This begs the question: How do we differentiate between those brands that are using our data the right way, versus those that have a long way to go? Second, how do we help the brands we love understand us better without sacrificing our privacy?

1. Understand which data to share.

Think about your favorite shopping app or website. Does it know which brands you prefer? What about your shoe size? Does it have your zip code stored for shipping estimates? Does it make appropriate recommendations? The strongest relationships in life work both ways, so if you want a brand to know what you want from them, perhaps it’s time to share a little. Taking five minutes to fill out some basic profile information in your “preferences” could, at the very least, save you time on future shopping excursions and might even lead to a surprise find.

2. Use data to get the best deals.

When you’re shopping online, you can quickly compare prices for the exact item you want to purchase across multiple vendors, and, if you have time to wait, be alerted should the item go on sale. The best example is travel. There seems to be a never-ending list of websites available for booking flights and hotels, but booking the first flight you see without shopping around is rarely going to get you the best deal. Countless studies have shown booking on certain days of the week, or a particular number of weeks ahead of your trip, will yield the best results. From there, one still has to compare prices against different websites to find the best fare. Luckily, some of the top search engines are making this even easier for consumers by indicating whether the price is high or low. The art of finding the best deal is really in comparing the data.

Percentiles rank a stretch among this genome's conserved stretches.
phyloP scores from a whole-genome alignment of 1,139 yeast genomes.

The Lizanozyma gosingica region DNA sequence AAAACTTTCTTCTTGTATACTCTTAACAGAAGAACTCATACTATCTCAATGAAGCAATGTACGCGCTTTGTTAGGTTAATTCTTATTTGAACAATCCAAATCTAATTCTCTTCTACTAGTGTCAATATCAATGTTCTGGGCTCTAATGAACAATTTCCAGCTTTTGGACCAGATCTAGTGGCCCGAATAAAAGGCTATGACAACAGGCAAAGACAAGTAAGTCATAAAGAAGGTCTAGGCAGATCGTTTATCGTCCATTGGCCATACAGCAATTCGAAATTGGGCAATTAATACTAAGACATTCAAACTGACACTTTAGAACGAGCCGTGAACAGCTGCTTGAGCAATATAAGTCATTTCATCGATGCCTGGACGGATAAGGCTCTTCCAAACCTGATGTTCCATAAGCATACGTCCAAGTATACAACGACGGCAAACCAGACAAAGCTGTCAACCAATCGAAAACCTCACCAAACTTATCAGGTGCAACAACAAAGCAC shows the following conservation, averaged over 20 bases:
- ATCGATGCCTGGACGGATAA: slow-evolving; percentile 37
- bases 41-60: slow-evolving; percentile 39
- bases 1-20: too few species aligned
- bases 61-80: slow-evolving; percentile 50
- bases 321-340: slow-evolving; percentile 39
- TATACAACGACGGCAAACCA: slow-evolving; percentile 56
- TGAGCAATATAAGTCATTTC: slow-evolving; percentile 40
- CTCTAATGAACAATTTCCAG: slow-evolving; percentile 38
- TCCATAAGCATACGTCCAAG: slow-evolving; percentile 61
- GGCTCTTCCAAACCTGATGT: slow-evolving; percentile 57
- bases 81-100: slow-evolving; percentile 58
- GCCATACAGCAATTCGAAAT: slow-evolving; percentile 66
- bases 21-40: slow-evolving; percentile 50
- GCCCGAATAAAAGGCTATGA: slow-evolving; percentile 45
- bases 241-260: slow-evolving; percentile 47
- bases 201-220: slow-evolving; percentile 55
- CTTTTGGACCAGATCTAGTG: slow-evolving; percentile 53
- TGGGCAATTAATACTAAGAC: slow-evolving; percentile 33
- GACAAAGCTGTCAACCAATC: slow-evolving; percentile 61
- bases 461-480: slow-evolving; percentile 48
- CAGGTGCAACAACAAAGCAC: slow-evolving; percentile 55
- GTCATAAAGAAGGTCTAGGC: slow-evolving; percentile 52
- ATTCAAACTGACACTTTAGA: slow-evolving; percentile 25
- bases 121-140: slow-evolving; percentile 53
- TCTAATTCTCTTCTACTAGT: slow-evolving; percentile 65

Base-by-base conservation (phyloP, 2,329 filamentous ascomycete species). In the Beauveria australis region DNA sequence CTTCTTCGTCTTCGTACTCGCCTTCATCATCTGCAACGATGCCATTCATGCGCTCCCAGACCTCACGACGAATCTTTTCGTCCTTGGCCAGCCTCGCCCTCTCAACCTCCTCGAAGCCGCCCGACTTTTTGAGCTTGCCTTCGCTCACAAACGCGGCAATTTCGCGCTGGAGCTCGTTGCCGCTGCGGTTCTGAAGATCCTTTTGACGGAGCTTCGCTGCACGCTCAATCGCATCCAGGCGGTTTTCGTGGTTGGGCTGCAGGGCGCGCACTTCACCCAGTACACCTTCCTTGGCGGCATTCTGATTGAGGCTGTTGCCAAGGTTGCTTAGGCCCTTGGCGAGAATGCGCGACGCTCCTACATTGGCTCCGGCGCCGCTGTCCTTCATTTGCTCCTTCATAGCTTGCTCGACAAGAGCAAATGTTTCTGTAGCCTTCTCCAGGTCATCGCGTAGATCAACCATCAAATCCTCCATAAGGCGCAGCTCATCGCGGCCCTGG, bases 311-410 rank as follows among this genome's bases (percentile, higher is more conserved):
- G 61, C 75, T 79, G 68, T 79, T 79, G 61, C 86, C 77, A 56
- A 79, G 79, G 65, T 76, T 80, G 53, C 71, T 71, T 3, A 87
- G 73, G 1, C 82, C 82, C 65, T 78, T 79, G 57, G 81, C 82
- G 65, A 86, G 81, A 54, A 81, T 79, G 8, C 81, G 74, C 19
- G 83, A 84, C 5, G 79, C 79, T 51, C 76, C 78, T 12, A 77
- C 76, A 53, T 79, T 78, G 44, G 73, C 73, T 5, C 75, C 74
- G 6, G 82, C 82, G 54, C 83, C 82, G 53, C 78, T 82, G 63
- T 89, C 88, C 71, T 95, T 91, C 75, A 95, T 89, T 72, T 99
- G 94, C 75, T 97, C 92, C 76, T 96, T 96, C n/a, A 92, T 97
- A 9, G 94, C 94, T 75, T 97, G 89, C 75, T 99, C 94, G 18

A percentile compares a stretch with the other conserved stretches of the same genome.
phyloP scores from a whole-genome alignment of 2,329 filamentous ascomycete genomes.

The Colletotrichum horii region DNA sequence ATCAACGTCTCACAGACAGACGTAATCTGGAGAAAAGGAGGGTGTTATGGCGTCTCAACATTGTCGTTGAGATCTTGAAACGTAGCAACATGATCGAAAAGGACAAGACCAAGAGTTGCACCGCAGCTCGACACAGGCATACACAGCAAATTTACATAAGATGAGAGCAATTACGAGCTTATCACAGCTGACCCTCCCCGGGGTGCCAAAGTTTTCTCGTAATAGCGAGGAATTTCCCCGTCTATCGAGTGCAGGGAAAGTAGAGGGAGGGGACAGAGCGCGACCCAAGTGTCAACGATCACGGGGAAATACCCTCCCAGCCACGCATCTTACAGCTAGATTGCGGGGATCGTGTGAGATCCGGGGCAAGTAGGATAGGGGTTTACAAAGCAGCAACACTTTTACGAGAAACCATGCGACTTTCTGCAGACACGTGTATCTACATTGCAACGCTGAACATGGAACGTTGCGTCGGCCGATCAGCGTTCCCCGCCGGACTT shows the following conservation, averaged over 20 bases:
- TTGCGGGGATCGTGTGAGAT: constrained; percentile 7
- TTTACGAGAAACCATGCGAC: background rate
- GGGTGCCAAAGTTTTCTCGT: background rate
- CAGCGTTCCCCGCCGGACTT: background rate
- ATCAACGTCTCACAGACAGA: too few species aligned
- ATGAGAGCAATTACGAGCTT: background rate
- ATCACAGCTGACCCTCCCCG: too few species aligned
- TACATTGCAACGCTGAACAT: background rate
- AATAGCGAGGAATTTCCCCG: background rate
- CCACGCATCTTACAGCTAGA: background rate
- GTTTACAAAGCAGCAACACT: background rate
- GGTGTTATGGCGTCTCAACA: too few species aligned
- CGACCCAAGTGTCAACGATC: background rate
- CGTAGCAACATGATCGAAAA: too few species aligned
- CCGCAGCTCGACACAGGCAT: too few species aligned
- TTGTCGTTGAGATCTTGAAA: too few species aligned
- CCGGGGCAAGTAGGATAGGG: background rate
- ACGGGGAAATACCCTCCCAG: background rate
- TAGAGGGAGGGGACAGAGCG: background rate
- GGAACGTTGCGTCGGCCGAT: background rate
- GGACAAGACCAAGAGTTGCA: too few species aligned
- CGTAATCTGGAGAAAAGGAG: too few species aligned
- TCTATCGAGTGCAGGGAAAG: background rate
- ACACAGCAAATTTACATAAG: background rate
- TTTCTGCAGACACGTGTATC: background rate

3. Know where to draw the line.

At the end of the day, privacy is still important, and it’s prudent not to share too much personal information. Think critically about which data is going to be absolutely necessary to enhance your experience with the companies you rely on. For example, it’s not necessary to share your contact list, your geolocation or (if you’re on a mobile device) access to your camera if you’re using a music or financial app. Some brands ask for too much, and it’s up to each individual to determine which data makes sense to share with each brand and what doesn’t. For example, don’t be too quick to provide broad access to an app you’ve just downloaded. Also, as painful as it may be, do read the privacy policy of the sites you frequent and understand how they use and protect the personal information they collect on you.

Ultimately, most companies today are still just scratching the surface when it comes to understanding the impact customer data can have on the profitability and success of their business. There is still a lot of room for growth when it comes to companies effectively using data to address consumer needs. It’s up to each one of us to make sure we are sharing the right data with them, while also using that data to our advantage to get the best deals and online experience possible.